Sorry for the late responses! I was away for three weeks prior to creating this topic, so work has been hectic as I help catch up where we slipped behind, as well as get used to the work flow again.

Quote:
Originally Posted by mlackey View Post
OK, I'll bite.

Check out NWAvGuy's O2 headphone amp. It's a solid design, well documented, well tested, well regarded. The diyaudio forum seems to be full of helpful souls:

The Objective2 (O2) Headphone Amp DIY Project

The original design (and test results) can be found here:

NwAvGuy: O2 Headphone Amp

Nobody knows what happened to him, he just up and disappeared, but that's another story entirely. IEEE asks if he was a genius or a troll:

NwAvGuy: The Audio Genius Who Vanished - IEEE Spectrum

Boards, chassis, kits, components, complete builds, however much or little you are up for is available somewhere on the next.

Shameless plug: JDS audio labs has boards, chassis, very nice etched front panels at reasonable prices. No, I am not an investor in JDS labs or any of it's subsidiaries, just a satisfied customer.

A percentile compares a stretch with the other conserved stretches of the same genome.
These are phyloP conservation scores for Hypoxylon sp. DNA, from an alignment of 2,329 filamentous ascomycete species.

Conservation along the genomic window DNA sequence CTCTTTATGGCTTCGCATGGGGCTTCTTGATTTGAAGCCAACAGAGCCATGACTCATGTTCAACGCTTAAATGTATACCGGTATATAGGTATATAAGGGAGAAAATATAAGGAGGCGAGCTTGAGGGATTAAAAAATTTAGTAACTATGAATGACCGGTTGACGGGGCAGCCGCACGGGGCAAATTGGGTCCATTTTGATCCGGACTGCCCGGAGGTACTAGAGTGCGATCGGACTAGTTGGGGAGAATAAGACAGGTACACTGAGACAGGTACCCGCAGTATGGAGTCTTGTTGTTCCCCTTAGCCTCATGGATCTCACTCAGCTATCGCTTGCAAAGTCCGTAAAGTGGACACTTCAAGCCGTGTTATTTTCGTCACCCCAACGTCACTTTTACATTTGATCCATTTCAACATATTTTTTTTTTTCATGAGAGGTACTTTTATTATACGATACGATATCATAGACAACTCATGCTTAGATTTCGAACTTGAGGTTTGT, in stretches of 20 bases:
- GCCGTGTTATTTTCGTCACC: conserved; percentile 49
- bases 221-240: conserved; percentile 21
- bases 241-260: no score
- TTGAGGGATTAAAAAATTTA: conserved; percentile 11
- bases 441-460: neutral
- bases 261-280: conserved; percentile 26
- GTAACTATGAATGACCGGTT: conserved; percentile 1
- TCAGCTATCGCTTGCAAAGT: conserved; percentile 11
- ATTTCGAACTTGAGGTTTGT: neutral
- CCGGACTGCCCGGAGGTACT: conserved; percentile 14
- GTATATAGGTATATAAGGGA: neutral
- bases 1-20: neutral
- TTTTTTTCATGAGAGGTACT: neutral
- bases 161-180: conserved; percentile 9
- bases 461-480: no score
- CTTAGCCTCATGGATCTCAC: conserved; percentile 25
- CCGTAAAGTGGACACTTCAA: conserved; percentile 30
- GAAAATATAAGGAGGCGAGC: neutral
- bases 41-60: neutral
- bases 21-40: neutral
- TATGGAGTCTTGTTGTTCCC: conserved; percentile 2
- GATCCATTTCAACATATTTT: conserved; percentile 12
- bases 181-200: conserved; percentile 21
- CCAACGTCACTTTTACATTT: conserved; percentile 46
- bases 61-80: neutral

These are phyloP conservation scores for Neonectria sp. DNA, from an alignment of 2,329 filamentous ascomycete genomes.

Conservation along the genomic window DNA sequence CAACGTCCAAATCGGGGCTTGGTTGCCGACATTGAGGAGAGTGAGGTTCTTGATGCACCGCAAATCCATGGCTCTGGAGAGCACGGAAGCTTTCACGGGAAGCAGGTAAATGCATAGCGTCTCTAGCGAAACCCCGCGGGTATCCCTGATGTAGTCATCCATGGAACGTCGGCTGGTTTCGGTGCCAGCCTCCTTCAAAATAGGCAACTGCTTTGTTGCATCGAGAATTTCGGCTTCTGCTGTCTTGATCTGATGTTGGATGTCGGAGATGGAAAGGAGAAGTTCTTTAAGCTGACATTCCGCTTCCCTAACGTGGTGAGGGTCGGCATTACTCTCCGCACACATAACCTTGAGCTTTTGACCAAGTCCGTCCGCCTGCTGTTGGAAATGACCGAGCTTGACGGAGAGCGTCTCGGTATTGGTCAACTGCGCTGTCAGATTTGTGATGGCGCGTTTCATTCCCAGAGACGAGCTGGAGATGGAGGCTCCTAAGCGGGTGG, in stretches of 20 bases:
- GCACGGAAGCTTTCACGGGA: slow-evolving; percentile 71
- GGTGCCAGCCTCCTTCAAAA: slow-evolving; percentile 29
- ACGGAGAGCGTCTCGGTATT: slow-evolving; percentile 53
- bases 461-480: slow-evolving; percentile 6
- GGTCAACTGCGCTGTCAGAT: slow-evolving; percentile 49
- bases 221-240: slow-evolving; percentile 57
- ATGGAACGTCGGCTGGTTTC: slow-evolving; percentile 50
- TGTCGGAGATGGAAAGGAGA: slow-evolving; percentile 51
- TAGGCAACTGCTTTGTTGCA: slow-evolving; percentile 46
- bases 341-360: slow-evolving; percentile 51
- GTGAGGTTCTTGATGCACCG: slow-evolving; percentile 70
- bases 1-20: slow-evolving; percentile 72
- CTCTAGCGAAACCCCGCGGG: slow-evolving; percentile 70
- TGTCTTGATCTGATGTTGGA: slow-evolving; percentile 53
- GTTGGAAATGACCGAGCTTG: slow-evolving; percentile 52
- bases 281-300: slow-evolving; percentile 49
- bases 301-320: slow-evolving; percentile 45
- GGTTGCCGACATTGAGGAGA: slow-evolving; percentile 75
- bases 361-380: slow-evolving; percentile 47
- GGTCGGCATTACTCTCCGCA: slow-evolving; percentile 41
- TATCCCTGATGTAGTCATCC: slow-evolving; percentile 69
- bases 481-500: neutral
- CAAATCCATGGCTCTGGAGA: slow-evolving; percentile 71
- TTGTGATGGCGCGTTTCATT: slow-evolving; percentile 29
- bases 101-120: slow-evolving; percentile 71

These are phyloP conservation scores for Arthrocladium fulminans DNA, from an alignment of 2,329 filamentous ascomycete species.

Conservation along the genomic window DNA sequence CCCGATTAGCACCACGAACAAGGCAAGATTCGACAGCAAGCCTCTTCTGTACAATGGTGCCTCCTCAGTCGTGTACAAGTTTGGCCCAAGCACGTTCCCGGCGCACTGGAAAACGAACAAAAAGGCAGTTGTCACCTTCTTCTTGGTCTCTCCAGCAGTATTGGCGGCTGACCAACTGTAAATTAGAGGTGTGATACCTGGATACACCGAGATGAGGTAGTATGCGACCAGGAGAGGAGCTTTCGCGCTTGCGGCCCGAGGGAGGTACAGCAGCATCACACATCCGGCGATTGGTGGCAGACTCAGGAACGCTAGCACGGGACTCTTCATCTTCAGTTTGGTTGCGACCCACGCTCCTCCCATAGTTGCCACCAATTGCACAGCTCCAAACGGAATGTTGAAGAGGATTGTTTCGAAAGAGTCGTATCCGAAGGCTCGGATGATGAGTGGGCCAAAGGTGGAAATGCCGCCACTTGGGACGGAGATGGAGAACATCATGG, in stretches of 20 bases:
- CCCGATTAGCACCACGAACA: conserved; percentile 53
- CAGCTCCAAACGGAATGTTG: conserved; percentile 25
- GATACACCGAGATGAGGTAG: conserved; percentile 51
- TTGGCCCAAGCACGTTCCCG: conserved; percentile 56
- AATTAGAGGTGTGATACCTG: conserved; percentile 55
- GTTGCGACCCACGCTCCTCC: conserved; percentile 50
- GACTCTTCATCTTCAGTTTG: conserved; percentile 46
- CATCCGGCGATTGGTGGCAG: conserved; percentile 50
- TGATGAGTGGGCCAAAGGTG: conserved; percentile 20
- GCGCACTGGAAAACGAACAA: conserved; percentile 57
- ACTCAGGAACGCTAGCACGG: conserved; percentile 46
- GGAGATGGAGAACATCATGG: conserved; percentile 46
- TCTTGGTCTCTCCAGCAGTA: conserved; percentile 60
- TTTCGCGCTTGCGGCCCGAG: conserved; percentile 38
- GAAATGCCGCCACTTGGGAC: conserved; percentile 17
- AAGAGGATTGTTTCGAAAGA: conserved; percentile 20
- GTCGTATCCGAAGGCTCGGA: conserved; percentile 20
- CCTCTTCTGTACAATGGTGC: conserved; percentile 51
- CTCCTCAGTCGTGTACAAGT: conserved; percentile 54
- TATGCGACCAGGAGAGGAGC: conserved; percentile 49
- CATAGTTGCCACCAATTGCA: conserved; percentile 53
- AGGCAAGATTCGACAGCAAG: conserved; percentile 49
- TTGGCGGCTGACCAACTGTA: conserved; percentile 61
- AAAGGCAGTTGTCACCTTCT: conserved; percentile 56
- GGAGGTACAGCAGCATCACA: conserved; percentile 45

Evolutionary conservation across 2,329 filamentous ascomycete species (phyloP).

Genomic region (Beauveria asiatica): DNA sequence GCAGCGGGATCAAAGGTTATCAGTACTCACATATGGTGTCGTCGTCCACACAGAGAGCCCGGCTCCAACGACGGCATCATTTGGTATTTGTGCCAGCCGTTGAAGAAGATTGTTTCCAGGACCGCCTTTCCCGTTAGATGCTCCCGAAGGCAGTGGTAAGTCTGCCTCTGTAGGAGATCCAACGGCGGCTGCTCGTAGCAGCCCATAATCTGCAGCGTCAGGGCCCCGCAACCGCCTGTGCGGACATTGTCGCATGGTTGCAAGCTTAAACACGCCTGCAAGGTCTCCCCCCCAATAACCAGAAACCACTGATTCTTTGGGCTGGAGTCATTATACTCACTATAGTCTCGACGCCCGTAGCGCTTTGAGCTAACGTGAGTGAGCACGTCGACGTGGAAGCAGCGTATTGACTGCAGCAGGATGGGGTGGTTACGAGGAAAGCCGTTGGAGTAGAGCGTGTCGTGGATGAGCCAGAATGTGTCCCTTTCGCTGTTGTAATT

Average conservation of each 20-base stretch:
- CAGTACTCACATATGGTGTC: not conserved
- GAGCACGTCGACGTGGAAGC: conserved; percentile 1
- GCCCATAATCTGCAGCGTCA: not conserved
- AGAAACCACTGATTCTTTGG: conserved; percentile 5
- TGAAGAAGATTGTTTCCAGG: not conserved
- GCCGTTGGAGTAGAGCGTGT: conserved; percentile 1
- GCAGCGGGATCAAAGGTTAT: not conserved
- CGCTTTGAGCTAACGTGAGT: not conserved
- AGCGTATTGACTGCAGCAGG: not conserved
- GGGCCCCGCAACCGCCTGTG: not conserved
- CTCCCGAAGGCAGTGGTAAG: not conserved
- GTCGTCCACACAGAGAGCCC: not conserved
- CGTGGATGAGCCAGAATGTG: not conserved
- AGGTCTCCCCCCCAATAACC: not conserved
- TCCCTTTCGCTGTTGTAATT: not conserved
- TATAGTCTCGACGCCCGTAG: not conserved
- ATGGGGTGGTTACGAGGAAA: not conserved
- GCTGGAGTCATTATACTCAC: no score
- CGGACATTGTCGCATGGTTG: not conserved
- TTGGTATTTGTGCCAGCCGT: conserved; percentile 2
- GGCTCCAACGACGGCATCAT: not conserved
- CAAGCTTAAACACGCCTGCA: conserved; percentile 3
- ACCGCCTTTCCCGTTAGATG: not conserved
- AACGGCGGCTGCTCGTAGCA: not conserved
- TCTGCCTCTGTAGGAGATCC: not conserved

And if it seems like too many parts to solder, too overwhelming, give serious consideration to buying one prebuilt. Will cost more than a CMOY, but you'll easily get more than that back.

And now the usual disclaimer: only my opinion, worth exactly what you paid for it.
Thanks! I've asked the recording department (I work in a music instrument/equipment store) to see if they can get one in, since we may have a way into the Canadian supply chain. That amp looks extremely promising for my interests, so thank you for bringing it to my attention.



Quote:
Originally Posted by Sergey888 View Post
If you want to try something different, here is an option - "The Crocodile"
I do not source any kits etc, but I'm happy to provide gerbers and a BOM with a schematic. Also in theory I have a few bare PCBs left...
Big plus for you - will work pretty much from any DC source from 4...5V up to 12..14V.
I've never come across your circuit before, and sadly don't have the time to read up on it in depth. I do appreciate the offer, and I hope this doesn't come across as a poor statement on your work, but I'll have to pass.